We get caught up playing games to finish them or achieve something or score some victory or some win. Some amount of points, some kind of achievements; these are things that we crave in order to drive us to play games but really, the journey to do these things are so important.
I’ve been playing Assassin’s Creed: Odyssey and I noticed something. Moving between objectives was far more fun than actually completing them. Seeing the world, listening to the sea, watching the ships move in the distance while mountains lumbered over the horizon; the views in the game are beyond gorgeous. The combat, while enthralling and the story, while good creates a world that really makes your time in it exciting and fun.
In games we often think about the goals, often listed directly on the screen and of little more. Games like Shadow of the Colossus really brought the point forward, where in the game you spend more time on horseback looking for the monsters than you do in combat with them. Fumito Ueda, the developer of Shadow of the Colossus, actually created The Last Guardian around the principle that players felt more connected to the horse than any other character in the game.
It shows that the journey really matters and it’s constantly being robbed from us in games. You have World of Warcraft, which now basically has leveling content as a way for the “poor” to obtain max level in the game. MMOs used to be about the grind to max level, more so than “what to do at max level.” Like Guild Wars 2, which basically gives you the option to ignore PvE in exchange to play max level max geared characters. Star Wars: The Old Republic removed most of the leveling necessary in the game to replace it with modular story expansions.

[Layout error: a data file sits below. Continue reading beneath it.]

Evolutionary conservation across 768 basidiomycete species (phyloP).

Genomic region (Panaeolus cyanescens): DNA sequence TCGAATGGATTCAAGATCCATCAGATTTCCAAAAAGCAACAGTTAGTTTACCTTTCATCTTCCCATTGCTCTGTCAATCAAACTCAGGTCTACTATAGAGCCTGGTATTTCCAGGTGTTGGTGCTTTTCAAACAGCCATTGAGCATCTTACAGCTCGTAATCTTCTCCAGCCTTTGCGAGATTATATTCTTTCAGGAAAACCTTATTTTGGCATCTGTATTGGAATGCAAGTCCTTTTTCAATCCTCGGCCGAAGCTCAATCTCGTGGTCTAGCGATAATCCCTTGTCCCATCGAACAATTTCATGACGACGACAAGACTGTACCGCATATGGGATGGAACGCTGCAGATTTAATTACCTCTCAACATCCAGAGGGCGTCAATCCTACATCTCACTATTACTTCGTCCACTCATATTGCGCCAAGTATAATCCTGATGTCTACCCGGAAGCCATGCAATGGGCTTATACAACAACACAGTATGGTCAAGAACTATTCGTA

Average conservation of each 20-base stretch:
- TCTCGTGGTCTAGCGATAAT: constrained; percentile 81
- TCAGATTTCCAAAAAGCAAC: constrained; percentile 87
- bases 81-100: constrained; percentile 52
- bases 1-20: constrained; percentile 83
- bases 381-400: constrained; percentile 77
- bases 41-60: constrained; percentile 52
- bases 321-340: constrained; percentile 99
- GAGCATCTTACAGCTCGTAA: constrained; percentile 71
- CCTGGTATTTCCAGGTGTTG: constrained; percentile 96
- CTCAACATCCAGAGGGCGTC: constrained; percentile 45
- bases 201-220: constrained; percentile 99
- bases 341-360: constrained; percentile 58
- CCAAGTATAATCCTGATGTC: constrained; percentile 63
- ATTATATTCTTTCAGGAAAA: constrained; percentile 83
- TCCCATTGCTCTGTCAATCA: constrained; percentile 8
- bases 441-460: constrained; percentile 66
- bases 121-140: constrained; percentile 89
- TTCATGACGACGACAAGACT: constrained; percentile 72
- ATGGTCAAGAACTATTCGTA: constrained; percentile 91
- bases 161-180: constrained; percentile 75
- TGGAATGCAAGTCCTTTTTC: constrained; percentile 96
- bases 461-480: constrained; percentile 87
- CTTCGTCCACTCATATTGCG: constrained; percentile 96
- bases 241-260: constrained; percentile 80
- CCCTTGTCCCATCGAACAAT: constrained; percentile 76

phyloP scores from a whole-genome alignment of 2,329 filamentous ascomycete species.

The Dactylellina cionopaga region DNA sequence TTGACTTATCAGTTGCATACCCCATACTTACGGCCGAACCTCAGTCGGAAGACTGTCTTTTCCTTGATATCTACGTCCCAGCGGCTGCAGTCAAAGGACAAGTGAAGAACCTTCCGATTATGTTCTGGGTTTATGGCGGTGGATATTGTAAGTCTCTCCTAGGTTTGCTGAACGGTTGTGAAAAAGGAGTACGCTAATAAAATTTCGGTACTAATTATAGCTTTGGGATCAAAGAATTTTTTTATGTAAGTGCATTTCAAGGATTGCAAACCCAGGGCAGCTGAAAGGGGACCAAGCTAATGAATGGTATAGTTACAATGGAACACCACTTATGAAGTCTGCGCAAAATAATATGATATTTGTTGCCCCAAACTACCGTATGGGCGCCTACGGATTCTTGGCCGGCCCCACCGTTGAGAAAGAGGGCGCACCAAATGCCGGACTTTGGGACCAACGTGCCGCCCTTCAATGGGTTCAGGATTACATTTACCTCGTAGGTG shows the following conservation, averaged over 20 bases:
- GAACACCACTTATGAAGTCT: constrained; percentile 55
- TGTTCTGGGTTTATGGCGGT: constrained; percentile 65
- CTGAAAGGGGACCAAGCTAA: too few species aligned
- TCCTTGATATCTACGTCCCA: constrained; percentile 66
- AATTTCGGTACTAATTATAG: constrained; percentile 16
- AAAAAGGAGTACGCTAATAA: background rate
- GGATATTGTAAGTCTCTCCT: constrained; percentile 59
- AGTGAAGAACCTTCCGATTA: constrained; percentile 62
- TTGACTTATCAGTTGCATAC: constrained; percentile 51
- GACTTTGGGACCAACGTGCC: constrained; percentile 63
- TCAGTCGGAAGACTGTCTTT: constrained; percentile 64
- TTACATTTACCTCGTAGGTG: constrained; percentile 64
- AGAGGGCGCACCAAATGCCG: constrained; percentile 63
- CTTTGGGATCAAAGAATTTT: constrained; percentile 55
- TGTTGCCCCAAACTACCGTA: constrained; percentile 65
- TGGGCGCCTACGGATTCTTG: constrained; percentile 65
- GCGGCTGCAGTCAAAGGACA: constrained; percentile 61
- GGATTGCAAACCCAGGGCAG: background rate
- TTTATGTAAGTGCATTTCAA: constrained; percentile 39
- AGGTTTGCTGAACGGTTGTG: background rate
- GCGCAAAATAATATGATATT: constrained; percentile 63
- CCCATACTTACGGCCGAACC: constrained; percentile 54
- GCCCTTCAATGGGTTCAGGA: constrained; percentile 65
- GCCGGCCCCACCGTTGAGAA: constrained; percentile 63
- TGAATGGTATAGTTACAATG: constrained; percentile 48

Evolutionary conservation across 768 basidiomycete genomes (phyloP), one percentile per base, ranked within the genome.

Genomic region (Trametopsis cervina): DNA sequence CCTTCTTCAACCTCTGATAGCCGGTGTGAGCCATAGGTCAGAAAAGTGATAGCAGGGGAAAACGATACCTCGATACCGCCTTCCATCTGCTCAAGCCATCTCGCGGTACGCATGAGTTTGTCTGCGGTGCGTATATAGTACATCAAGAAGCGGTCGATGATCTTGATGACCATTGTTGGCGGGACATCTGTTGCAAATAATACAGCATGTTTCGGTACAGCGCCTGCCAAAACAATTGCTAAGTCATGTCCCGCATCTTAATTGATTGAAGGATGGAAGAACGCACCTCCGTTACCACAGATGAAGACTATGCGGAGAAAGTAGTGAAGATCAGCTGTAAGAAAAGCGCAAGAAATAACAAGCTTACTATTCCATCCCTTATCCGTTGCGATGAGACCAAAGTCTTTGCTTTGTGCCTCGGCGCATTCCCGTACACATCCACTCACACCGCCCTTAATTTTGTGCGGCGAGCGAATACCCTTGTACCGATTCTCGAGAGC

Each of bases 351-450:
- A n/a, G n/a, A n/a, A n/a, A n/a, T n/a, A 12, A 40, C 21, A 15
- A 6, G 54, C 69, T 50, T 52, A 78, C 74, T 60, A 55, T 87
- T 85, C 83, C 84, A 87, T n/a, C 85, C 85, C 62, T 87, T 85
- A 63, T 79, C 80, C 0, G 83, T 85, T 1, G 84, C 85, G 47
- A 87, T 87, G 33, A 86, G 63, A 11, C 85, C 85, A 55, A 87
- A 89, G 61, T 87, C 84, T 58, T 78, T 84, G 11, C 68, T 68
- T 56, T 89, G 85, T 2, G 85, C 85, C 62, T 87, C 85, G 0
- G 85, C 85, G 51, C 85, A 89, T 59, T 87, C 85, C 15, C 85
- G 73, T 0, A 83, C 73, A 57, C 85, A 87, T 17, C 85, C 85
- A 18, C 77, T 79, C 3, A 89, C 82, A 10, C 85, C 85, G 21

I get the lack of time to play games for many. I get it. I downloaded a mobile phone MMO which basically did everything: skills, pvp, questing, leveling, etc. automatically without much input other than clicking upgrade and approving credit card spends for premium currency, which you could use to get boots that instantly teleports you to objectives.
Games should be art, they should be passion and the entire time spent playing it should have value. There should never be an emotion to rush – the leveling, the actual playing should be as fun as what awaits at the end of the game. The stories you can tell and experiences you have while playing should be what you take away from the game.
Some of the currently most played games out there include Euro Truck Simulator – a game in which there is no true objective. The majority of the game is peaceful driving with random stops to start a new interesting journey.
There is value in investing in the experience and while the market is flooded with indie games and AAA developers cur corners, we will continue to stare at older games with fond memories and forget the newer “more optimized” games as the substance decreases in order to try and sway a myriad of emotions achieve those glorious loot box purchases: see Mass Effect Andromeda.
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